As much as the parliamentary investigation into food inflation is more about political artifice, the Competition Bureau’s study on the food industry, announced last fall is the more interesting exercise. Since last year, the Bureau has been heavily criticized for not upholding a decent level of competition in the food industry and help consumers cope with higher food prices. The food retail industry is essentially controlled by a handful of players. Loblaw, Empire/Sobeys, Metro, Walmart and Costco sell well over 85% of all the food we buy in Canada, and the Competition Bureau did nothing to prevent that from happening. But many rumours in the food industry suggest that things are about to change.
Numerous key transactions over the years have been approved. Loblaw acquiring Provigo in 1998, Metro and A&P in 2005, Empire/Sobeys and Safeway in 2013. With higher food prices in recent months, what came to light for many Canadians is how uncompetitive the food retailing landscape is. But it also reminded Canadians of how the food industry sometimes get away with murder, well, almost.
The bread price fixing scheme which allegedly was going on between 2001 and 2015 in Canada came back in the news in recent months, getting Canadians to wonder what the Competition Bureau has been up to over that last 8 years. The investigation is still ongoing, after 8 long years. Since Loblaw declared itself as the proverbial “whistle-blower” back in December 2017, and giving all Canadians a $25 gift card to spend in their stores, we have heard nothing about the investigation. Niet. No accusations, no fines and nobody has gone to prison. All we know is that by disclosing the identities of its purported conspirators and collaborating with the Competition Bureau’s inquiry, Loblaw, and Weston Bakeries, owned by Loblaw at the time and sold since, obtained protection from legal action. In essence, ills at the grocery store prompted Canadians to feel unprotected and vulnerable.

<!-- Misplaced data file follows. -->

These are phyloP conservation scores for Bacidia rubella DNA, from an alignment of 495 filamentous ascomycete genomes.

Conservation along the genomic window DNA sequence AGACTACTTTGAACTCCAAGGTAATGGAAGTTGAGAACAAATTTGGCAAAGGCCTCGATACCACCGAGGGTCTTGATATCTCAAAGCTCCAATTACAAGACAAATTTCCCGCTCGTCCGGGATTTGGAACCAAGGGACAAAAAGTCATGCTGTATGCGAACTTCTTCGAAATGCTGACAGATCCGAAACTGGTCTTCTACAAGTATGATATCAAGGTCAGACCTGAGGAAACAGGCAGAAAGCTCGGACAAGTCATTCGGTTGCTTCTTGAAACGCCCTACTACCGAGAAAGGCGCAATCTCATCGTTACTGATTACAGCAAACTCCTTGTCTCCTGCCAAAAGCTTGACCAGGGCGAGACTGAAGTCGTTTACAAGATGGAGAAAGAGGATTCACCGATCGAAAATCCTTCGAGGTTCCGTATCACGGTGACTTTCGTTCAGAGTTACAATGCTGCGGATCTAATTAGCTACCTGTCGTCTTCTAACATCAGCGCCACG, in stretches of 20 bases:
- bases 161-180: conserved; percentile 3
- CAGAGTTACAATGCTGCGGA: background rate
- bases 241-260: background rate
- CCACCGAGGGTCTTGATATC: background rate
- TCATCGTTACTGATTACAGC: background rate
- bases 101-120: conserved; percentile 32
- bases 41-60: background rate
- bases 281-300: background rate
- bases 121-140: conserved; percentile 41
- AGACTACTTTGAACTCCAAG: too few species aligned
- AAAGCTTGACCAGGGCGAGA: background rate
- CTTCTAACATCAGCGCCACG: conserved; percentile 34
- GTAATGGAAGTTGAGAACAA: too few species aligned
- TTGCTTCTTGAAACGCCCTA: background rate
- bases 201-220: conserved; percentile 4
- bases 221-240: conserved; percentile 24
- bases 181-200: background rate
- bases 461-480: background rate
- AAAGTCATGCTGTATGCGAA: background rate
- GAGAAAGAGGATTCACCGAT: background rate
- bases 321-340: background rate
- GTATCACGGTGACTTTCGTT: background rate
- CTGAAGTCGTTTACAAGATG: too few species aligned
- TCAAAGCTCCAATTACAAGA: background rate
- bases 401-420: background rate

But rumours are swirling now, suggesting that the Competition Bureau may be on the verge of making significant inroads and could make a move. Nothing confirmed of course, but things have been weird. The Bureau has promised to make their study on the food industry public by the end of this month. This is going to be interesting. Many industry pundits are quite uneasy of what could come out of the study. As such, many have started to either play nice or stay quiet.
We know now that Galen Weston who was himself at the center of the bread price fixing scandal announced he will leave his post as President in less than a year. Since we announced his replacement, he completely disappeared from airwaves and TV commercials for the company. His voice can be heard in the background of some commercials, but that’s the extent of it.
Michael McCain is another industry leader who has completely disappeared. The President and CEO of Maple Leaf Foods who also announced he was leaving his position next year, was also involved in the bread price fixing scandal as former owner of Canada Bread, which was sold in 2014, a year before the bread investigation started. Interesting coincidence.
Court documents reported back in 2021 unveiled those emails between high-ranking industry executives, including some at Maple Leaf Foods, suggest an intention to synchronize meat prices, resembling the alleged coordination of bread prices. That’s right, meat. Because of the pandemic, this story barely made headlines, but the food industry is fully aware that the Bureau has evidence that something was up.
Eric Laflèche, the President and CEO of Métro, gave a rare interview in Montreal recently and openly endorsed the code of conduct for the first time. It surprised many. The code of conduct promises to bring more discipline and competition to the marketplace, and Metro has never been warm to the idea, that is until now. Many leaders like Laflèche are now recognising that things can improve, and some solutions ought to be considered. Again, an unexpected predicament from another leader.
One can only guess that the next few months will be interesting. With a government desperate to show Canadians how they are helping families with inflation, a more relevant Bureau may be what Ottawa needs right now. And that is why the industry is very nervous these days.